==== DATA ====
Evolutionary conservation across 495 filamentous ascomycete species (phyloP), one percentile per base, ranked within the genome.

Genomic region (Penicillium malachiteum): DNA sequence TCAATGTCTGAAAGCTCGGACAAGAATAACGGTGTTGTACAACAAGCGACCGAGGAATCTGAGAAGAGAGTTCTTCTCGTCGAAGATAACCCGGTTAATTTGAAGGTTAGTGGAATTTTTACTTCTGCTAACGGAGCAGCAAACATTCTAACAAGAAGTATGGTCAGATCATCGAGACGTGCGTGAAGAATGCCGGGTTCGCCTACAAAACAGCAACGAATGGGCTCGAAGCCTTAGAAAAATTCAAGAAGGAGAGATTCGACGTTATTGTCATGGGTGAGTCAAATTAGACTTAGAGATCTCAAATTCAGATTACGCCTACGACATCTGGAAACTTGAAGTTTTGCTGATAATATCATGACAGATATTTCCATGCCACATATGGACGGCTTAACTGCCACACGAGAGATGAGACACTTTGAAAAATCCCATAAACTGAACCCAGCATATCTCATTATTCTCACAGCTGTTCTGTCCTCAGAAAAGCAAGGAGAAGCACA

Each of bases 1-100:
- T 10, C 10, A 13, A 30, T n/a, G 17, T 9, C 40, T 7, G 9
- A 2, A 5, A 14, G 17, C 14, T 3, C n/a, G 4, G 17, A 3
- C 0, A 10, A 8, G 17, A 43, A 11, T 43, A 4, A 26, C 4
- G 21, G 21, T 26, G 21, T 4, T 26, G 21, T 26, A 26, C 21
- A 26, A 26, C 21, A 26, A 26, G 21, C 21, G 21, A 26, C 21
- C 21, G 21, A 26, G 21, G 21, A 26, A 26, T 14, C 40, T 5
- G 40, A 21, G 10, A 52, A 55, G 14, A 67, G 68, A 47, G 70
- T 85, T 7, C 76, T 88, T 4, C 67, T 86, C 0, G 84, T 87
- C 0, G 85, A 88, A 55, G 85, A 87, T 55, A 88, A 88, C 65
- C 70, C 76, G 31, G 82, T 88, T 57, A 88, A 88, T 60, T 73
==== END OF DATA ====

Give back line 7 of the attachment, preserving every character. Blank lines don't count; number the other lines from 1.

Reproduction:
- G 21, G 21, T 26, G 21, T 4, T 26, G 21, T 26, A 26, C 21